Quite properly, when a reporting system is put together by IT professionals, they need to consider all aspects of how the system will be used.
The various skills that are required to achieve all of this means that inevitably a number of different people will all be involved in the task of creating the new report. This increases the amount of time and effort it takes to put a rigorously engineered solution in place. Shadow Systems typically ignore this kind of rigor, making them much faster to implement, but less reliable and more difficult to maintain.
I find it particularly interesting that the current Wikipedia page on shadow systems seems to contain much of the same content that appears on a commercial website that is linked to from the Wikipedia page. I find it increasingly interesting that the purpose of the commercial website is promote the idea of business intelligence applications and if you dig a bit further is associated with a company selling “ERP” solutions.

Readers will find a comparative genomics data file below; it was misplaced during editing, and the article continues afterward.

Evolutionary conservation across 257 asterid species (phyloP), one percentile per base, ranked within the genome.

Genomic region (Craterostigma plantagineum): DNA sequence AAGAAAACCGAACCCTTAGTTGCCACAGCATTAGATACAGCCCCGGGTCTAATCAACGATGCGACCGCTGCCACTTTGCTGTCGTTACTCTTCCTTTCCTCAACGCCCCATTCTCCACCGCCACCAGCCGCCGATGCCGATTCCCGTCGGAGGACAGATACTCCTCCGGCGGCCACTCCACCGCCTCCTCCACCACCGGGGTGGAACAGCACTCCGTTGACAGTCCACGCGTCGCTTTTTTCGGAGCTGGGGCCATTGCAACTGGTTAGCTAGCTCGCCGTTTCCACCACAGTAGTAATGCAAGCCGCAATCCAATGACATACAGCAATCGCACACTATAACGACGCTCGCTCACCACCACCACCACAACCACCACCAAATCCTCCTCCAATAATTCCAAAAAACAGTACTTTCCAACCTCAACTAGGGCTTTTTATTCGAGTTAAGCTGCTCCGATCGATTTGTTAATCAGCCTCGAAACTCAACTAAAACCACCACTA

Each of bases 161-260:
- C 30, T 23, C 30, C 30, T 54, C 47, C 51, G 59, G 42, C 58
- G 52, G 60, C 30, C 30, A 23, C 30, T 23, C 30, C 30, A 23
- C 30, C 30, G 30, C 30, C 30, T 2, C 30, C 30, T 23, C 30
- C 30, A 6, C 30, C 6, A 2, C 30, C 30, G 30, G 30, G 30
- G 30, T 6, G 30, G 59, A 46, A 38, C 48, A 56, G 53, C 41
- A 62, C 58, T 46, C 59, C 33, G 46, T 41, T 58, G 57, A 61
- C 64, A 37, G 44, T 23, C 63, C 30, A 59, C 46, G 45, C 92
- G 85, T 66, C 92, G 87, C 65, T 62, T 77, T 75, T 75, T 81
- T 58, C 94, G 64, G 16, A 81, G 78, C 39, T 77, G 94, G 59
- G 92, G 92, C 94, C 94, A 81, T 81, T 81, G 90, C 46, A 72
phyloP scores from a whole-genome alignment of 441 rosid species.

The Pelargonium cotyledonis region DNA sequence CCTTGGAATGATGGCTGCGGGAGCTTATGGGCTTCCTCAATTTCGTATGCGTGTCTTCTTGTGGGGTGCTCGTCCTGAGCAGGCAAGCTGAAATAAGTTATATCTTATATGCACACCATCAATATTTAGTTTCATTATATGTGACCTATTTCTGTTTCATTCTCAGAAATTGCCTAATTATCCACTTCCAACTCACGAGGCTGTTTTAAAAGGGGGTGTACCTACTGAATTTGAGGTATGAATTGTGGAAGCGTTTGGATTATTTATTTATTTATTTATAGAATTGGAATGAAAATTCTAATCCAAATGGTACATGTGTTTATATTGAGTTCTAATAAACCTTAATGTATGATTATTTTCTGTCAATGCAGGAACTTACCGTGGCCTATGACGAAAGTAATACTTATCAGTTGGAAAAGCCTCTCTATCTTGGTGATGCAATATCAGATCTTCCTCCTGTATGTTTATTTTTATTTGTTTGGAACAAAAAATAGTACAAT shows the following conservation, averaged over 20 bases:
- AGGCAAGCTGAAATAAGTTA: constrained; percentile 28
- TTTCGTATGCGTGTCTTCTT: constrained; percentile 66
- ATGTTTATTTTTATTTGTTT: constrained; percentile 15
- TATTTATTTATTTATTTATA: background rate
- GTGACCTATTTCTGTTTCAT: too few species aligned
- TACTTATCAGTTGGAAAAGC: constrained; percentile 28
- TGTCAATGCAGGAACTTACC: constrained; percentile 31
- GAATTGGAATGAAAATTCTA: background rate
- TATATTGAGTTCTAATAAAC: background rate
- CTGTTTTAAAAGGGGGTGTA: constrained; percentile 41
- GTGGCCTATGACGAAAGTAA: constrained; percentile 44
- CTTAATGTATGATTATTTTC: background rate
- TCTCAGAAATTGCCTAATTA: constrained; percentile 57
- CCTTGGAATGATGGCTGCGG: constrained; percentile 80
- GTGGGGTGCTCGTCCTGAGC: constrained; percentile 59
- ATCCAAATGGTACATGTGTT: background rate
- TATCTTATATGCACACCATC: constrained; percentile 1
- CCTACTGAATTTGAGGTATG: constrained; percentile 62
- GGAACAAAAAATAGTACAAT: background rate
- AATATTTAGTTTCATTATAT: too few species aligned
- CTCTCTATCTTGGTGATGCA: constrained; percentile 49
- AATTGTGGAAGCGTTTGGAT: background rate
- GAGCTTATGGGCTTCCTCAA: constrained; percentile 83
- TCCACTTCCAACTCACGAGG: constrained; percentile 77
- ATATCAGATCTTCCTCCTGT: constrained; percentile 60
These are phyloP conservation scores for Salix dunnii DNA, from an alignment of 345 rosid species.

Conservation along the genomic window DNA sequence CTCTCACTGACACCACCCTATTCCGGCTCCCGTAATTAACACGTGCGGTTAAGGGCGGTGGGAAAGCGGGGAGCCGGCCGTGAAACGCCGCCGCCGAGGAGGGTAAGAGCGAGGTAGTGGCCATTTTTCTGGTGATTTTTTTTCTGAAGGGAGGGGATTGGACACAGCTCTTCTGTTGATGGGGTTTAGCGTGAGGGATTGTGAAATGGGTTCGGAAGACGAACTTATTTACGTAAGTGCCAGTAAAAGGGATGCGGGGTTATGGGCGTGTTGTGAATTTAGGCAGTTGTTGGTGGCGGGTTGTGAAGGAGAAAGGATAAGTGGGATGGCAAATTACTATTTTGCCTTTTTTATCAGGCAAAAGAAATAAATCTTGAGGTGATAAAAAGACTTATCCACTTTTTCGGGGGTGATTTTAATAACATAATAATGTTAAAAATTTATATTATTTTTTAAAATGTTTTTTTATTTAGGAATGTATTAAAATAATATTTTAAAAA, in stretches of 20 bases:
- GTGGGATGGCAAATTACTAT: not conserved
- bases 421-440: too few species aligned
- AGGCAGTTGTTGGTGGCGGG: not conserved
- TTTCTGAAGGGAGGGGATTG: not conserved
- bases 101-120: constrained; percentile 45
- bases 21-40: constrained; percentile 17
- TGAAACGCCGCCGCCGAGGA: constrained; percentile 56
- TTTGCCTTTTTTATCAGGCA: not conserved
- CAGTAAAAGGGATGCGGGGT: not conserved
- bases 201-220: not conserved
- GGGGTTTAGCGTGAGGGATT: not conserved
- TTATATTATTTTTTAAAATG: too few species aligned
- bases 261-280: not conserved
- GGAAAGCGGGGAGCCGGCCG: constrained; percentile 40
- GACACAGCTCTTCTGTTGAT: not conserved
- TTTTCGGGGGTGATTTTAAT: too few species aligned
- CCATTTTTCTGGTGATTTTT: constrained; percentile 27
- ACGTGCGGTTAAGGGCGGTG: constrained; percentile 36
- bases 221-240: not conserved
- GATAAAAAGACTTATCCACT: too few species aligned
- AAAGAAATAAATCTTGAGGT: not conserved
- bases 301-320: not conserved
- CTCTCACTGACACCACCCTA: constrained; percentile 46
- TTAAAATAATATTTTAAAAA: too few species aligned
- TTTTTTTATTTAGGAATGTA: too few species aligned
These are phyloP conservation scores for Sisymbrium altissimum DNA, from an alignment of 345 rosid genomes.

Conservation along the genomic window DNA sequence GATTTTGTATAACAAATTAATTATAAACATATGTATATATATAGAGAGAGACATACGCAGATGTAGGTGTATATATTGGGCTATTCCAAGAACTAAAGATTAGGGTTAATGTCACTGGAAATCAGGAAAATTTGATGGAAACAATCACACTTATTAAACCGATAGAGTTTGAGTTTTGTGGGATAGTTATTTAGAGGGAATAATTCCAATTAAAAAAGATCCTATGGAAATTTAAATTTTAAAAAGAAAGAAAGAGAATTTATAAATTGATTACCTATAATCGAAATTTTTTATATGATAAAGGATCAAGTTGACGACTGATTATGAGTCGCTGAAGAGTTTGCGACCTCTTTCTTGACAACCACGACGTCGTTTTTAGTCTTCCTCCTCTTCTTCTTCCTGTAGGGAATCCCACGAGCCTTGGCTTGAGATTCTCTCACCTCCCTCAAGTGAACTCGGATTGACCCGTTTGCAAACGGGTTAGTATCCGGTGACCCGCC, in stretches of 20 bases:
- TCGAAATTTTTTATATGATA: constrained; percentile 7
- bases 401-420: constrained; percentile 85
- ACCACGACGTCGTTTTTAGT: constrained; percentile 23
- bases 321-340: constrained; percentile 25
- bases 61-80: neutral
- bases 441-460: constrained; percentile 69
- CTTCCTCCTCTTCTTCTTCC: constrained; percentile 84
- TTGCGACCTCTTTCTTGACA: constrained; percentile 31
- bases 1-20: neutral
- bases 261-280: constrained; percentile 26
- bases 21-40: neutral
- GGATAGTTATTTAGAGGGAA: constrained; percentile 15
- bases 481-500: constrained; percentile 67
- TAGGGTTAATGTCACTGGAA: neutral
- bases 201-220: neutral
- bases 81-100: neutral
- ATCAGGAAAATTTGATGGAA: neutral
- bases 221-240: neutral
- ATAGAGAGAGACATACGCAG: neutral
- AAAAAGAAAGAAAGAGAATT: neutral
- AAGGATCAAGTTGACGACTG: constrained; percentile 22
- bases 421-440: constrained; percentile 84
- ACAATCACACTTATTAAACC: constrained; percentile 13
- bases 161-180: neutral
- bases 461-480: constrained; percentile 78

Behrens and Sedera (2004) developed a model (shown below) in an attempt to explain why shadow systems exist.
The model suggests that shadow systems are created by a gap between the needs of organisation and its use of information technology and the features provided by the organisational IT systems. This mismatch can arise due to characteristics of the people, business processes, organisation and technology. How the gap is overcome is mediated by the available resources and support.
The reality is that the organisational information technology resources are not providing the features required. They are failing.
The shadow system becomes the method by which the people within the organisation overcome this gap. How they attempt to address the failing of the organisational information technology division to provide what is required by the organisation.
Overcoming the negative perception of shadow systems